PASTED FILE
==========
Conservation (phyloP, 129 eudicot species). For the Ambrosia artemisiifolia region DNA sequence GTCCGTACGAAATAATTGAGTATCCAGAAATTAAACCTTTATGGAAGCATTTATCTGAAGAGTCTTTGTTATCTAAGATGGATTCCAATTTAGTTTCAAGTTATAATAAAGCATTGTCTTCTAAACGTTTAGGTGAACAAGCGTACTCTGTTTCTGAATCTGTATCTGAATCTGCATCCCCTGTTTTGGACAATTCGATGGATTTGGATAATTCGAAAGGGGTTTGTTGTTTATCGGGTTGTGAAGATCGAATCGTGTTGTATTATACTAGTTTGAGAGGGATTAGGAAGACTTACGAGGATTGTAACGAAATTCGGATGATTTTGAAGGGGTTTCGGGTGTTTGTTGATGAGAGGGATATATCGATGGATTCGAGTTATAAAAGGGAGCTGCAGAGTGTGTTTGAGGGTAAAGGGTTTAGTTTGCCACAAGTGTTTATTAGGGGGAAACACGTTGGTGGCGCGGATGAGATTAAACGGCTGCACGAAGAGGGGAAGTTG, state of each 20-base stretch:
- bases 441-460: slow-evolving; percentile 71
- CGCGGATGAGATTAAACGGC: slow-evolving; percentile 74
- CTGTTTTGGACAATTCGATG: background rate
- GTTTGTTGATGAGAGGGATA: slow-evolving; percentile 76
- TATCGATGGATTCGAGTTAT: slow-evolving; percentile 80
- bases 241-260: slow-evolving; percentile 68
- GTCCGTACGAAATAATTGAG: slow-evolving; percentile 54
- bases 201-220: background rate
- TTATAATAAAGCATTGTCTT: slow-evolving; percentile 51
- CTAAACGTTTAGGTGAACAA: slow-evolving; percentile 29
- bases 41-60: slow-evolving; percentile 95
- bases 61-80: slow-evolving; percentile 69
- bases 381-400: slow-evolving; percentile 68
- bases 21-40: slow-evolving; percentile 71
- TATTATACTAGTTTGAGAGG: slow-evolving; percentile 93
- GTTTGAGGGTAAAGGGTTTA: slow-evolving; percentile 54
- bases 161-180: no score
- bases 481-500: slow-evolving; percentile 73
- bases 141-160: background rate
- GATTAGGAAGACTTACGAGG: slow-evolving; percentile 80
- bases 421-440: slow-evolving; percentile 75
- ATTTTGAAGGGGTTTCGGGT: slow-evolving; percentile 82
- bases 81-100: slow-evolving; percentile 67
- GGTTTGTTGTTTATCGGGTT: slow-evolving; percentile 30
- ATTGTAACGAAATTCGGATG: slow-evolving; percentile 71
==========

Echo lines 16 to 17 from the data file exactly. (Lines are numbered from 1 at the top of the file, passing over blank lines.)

- TATTATACTAGTTTGAGAGG: slow-evolving; percentile 93
- GTTTGAGGGTAAAGGGTTTA: slow-evolving; percentile 54